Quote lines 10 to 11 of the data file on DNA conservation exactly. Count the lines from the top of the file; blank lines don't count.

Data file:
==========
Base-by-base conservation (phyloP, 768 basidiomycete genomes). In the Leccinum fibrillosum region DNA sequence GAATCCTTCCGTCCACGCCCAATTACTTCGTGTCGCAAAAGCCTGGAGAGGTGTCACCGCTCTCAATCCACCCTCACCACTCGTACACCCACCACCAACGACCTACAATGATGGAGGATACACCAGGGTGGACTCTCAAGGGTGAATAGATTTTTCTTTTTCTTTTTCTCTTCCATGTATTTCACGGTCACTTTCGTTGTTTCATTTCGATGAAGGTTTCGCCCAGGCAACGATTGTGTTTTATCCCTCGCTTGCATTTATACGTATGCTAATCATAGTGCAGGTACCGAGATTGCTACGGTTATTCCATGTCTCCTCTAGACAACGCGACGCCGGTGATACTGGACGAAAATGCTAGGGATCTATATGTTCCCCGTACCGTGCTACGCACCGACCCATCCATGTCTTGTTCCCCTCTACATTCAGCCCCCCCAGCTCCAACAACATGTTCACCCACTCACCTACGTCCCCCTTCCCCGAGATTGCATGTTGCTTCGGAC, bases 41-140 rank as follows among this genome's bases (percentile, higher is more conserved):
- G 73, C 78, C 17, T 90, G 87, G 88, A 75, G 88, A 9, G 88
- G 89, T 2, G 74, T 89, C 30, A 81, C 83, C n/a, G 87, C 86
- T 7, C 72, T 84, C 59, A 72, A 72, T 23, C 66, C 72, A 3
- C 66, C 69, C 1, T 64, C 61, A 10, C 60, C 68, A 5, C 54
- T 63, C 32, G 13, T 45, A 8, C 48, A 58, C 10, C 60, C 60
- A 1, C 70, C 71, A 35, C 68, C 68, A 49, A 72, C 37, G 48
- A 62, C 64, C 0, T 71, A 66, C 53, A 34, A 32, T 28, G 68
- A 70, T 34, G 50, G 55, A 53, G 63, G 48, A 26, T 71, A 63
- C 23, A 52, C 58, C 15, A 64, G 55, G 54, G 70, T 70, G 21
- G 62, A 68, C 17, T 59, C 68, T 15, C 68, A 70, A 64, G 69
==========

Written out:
- C 23, A 52, C 58, C 15, A 64, G 55, G 54, G 70, T 70, G 21
- G 62, A 68, C 17, T 59, C 68, T 15, C 68, A 70, A 64, G 69